Swedish Prime Minister Stefan Lofven has chosen to resign rather than call snap elections after he lost a confidence vote last week.
Swedish Prime Minister Stefan Lofven, who lost a confidence vote last week, has offered his resignation and asked the parliamentary speaker to find a new government.
The Social Democrat leader rejected the alternative option of calling snap elections.
So far, negotiations with other parties to secure a more stable coalition have been unsuccessful even if a last-minute deal cannot be ruled out.
Lofven, who had been in power since 2014, became the first Swedish prime minister to lose a vote of confidence last week over planned reforms to the country's rental controls.
The no-confidence motion in Lofven's government was called by the nationalist Sweden Democrats party, but it ultimately succeeded because the Left Party had withdrawn its support from the government.
On the left, the proposal to deregulate the rental market is seen as being at odds with the Swedish social model and a threat to tenants' rights.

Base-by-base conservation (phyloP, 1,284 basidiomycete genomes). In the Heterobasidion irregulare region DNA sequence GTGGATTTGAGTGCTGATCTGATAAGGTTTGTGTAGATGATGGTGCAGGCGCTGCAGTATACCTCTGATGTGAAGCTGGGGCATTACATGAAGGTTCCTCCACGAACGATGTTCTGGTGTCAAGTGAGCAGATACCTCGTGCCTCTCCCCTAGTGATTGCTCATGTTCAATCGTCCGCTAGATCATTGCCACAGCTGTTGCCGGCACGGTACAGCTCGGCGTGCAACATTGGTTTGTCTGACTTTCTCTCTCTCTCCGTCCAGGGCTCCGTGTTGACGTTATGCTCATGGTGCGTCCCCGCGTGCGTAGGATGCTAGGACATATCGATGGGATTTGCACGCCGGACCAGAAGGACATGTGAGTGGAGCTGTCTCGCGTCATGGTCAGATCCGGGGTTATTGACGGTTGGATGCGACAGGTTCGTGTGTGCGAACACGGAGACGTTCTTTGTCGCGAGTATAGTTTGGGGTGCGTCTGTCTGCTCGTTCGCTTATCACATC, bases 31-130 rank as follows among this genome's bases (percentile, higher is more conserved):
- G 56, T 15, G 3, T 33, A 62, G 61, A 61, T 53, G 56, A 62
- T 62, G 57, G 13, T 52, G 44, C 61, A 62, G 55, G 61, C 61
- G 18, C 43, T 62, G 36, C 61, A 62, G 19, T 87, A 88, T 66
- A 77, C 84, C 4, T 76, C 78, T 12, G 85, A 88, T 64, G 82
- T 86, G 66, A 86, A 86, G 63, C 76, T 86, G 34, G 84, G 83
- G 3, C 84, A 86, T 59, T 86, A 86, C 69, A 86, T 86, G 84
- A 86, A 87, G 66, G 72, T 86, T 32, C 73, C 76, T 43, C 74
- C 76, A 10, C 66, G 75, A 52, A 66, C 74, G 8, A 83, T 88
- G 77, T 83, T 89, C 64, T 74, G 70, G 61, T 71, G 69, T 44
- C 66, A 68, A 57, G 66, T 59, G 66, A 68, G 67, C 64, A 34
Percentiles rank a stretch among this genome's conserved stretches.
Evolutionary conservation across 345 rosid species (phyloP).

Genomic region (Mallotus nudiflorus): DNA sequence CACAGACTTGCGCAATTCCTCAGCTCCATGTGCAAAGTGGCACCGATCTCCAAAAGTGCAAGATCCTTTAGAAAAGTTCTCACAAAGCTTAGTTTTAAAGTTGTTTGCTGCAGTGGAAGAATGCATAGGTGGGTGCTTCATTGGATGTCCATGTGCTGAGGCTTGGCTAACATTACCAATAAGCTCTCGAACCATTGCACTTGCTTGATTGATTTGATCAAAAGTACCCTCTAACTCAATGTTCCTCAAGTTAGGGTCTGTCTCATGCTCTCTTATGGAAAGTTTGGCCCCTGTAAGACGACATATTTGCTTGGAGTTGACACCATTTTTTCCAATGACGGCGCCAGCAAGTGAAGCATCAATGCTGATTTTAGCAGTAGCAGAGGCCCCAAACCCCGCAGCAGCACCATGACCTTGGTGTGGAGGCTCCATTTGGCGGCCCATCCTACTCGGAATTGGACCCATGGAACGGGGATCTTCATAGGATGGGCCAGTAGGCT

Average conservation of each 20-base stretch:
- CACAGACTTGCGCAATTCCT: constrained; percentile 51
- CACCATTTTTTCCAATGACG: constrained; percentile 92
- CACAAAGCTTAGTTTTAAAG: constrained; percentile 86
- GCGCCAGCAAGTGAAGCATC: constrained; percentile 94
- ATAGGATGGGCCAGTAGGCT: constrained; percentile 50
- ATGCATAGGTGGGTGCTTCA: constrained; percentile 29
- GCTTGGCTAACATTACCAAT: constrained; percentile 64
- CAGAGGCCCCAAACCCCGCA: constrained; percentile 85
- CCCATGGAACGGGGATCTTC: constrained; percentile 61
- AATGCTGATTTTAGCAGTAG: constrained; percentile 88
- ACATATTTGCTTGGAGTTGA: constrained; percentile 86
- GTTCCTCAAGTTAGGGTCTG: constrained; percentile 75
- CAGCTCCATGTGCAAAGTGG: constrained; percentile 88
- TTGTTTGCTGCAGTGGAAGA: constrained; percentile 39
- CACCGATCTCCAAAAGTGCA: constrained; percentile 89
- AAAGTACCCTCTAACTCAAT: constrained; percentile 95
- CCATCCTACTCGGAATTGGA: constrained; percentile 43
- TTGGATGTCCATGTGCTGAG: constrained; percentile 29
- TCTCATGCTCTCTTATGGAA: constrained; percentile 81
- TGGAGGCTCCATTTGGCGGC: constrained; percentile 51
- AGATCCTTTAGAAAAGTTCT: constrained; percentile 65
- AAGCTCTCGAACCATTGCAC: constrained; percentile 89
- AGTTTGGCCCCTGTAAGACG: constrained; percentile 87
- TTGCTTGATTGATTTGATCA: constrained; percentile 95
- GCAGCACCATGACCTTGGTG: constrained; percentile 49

According to the Swedish Constitution, a snap election would come on top of next year's planned ballot and would therefore see the Swedes brought to the polls twice in a little over a year.
An Ipsos opinion poll published Tuesday predicted that the right and far-right would win a slim parliamentary majority should such a snap poll take place.
Under this scenario, far-right party Sweden Democrats, which is polling at 19%, could become a kingmaker, unleashing a political earthquake in the Scandinavian country.
But Lofven rejected that option on Monday. His resignation offer means it will be up to parliamentary speaker Andreas Norlen to open negotiations to find a new prime minister.
That could pave the way for Moderate Party leader Ulf Kristersson to become prime minister, according to the Expressen daily newspaper.
Lofven could theoretically find himself at the helm of a caretaker government until a solution is found.
Norlen will have to consult each party before proposing a new prime minister, meaning the process could be a slow one. In 2018, such consultations took 115 days.
The parliamentary speaker will then need backing from 175 MPs for his choice. If he fails to do so, then a general election will likely follow.